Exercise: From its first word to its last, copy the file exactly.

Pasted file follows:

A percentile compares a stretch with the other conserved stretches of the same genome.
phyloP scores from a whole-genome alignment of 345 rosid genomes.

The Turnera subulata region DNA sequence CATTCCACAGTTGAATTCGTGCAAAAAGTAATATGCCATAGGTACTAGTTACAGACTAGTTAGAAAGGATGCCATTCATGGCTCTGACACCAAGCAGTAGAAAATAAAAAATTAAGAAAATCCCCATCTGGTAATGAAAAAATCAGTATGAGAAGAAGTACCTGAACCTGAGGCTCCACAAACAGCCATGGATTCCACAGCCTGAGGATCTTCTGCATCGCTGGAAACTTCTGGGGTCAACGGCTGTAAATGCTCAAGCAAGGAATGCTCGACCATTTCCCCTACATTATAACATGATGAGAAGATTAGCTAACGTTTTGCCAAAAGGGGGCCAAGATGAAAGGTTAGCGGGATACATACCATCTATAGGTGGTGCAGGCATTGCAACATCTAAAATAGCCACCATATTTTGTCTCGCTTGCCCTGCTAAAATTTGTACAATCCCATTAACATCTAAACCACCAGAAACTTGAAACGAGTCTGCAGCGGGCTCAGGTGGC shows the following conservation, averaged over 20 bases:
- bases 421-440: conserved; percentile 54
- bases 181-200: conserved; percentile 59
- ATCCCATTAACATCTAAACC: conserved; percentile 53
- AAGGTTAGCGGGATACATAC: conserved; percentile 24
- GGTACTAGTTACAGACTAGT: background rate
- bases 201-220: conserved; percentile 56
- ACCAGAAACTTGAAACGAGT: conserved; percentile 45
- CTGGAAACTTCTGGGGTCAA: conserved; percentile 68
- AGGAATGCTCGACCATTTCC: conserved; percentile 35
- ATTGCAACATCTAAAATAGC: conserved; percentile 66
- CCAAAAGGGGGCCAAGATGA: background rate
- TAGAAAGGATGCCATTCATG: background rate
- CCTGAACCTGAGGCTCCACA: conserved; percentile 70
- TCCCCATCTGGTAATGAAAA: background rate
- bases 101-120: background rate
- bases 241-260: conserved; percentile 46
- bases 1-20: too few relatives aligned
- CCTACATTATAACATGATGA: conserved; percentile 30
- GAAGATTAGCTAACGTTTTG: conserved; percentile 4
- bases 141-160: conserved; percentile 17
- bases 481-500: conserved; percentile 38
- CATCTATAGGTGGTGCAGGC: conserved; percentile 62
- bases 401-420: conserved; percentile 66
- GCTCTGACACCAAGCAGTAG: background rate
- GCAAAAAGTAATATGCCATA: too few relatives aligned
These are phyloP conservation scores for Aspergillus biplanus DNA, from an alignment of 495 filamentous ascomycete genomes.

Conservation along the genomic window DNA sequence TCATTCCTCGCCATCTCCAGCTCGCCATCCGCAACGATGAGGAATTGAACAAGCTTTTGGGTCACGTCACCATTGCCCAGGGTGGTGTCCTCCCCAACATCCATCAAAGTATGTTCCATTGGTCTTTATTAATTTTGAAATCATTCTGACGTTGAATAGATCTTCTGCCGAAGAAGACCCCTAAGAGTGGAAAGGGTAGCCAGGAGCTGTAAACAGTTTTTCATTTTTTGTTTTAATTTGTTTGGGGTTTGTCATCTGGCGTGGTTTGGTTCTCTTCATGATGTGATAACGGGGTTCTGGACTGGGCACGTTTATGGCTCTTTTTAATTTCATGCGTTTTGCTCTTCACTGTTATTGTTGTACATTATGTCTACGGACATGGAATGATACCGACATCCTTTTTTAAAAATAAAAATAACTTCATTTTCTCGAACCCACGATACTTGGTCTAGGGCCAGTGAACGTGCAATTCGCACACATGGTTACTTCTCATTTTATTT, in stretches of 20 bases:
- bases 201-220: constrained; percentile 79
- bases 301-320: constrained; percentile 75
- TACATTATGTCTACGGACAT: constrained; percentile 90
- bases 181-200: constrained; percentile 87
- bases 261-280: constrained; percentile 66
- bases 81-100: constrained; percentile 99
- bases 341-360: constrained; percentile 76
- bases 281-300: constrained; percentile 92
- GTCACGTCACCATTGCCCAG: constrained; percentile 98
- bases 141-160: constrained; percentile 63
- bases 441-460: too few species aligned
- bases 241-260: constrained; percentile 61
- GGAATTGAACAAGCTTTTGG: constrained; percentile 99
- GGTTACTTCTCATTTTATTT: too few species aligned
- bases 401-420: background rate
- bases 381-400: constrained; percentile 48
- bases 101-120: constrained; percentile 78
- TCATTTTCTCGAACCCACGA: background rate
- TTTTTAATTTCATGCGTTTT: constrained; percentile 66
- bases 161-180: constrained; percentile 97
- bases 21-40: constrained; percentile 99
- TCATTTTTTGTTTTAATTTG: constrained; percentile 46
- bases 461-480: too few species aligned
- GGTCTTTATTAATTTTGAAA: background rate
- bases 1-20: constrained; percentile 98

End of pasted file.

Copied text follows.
A percentile compares a stretch with the other conserved stretches of the same genome.
phyloP scores from a whole-genome alignment of 345 rosid genomes.

The Turnera subulata region DNA sequence CATTCCACAGTTGAATTCGTGCAAAAAGTAATATGCCATAGGTACTAGTTACAGACTAGTTAGAAAGGATGCCATTCATGGCTCTGACACCAAGCAGTAGAAAATAAAAAATTAAGAAAATCCCCATCTGGTAATGAAAAAATCAGTATGAGAAGAAGTACCTGAACCTGAGGCTCCACAAACAGCCATGGATTCCACAGCCTGAGGATCTTCTGCATCGCTGGAAACTTCTGGGGTCAACGGCTGTAAATGCTCAAGCAAGGAATGCTCGACCATTTCCCCTACATTATAACATGATGAGAAGATTAGCTAACGTTTTGCCAAAAGGGGGCCAAGATGAAAGGTTAGCGGGATACATACCATCTATAGGTGGTGCAGGCATTGCAACATCTAAAATAGCCACCATATTTTGTCTCGCTTGCCCTGCTAAAATTTGTACAATCCCATTAACATCTAAACCACCAGAAACTTGAAACGAGTCTGCAGCGGGCTCAGGTGGC shows the following conservation, averaged over 20 bases:
- bases 421-440: conserved; percentile 54
- bases 181-200: conserved; percentile 59
- ATCCCATTAACATCTAAACC: conserved; percentile 53
- AAGGTTAGCGGGATACATAC: conserved; percentile 24
- GGTACTAGTTACAGACTAGT: background rate
- bases 201-220: conserved; percentile 56
- ACCAGAAACTTGAAACGAGT: conserved; percentile 45
- CTGGAAACTTCTGGGGTCAA: conserved; percentile 68
- AGGAATGCTCGACCATTTCC: conserved; percentile 35
- ATTGCAACATCTAAAATAGC: conserved; percentile 66
- CCAAAAGGGGGCCAAGATGA: background rate
- TAGAAAGGATGCCATTCATG: background rate
- CCTGAACCTGAGGCTCCACA: conserved; percentile 70
- TCCCCATCTGGTAATGAAAA: background rate
- bases 101-120: background rate
- bases 241-260: conserved; percentile 46
- bases 1-20: too few relatives aligned
- CCTACATTATAACATGATGA: conserved; percentile 30
- GAAGATTAGCTAACGTTTTG: conserved; percentile 4
- bases 141-160: conserved; percentile 17
- bases 481-500: conserved; percentile 38
- CATCTATAGGTGGTGCAGGC: conserved; percentile 62
- bases 401-420: conserved; percentile 66
- GCTCTGACACCAAGCAGTAG: background rate
- GCAAAAAGTAATATGCCATA: too few relatives aligned
These are phyloP conservation scores for Aspergillus biplanus DNA, from an alignment of 495 filamentous ascomycete genomes.

Conservation along the genomic window DNA sequence TCATTCCTCGCCATCTCCAGCTCGCCATCCGCAACGATGAGGAATTGAACAAGCTTTTGGGTCACGTCACCATTGCCCAGGGTGGTGTCCTCCCCAACATCCATCAAAGTATGTTCCATTGGTCTTTATTAATTTTGAAATCATTCTGACGTTGAATAGATCTTCTGCCGAAGAAGACCCCTAAGAGTGGAAAGGGTAGCCAGGAGCTGTAAACAGTTTTTCATTTTTTGTTTTAATTTGTTTGGGGTTTGTCATCTGGCGTGGTTTGGTTCTCTTCATGATGTGATAACGGGGTTCTGGACTGGGCACGTTTATGGCTCTTTTTAATTTCATGCGTTTTGCTCTTCACTGTTATTGTTGTACATTATGTCTACGGACATGGAATGATACCGACATCCTTTTTTAAAAATAAAAATAACTTCATTTTCTCGAACCCACGATACTTGGTCTAGGGCCAGTGAACGTGCAATTCGCACACATGGTTACTTCTCATTTTATTT, in stretches of 20 bases:
- bases 201-220: constrained; percentile 79
- bases 301-320: constrained; percentile 75
- TACATTATGTCTACGGACAT: constrained; percentile 90
- bases 181-200: constrained; percentile 87
- bases 261-280: constrained; percentile 66
- bases 81-100: constrained; percentile 99
- bases 341-360: constrained; percentile 76
- bases 281-300: constrained; percentile 92
- GTCACGTCACCATTGCCCAG: constrained; percentile 98
- bases 141-160: constrained; percentile 63
- bases 441-460: too few species aligned
- bases 241-260: constrained; percentile 61
- GGAATTGAACAAGCTTTTGG: constrained; percentile 99
- GGTTACTTCTCATTTTATTT: too few species aligned
- bases 401-420: background rate
- bases 381-400: constrained; percentile 48
- bases 101-120: constrained; percentile 78
- TCATTTTCTCGAACCCACGA: background rate
- TTTTTAATTTCATGCGTTTT: constrained; percentile 66
- bases 161-180: constrained; percentile 97
- bases 21-40: constrained; percentile 99
- TCATTTTTTGTTTTAATTTG: constrained; percentile 46
- bases 461-480: too few species aligned
- GGTCTTTATTAATTTTGAAA: background rate
- bases 1-20: constrained; percentile 98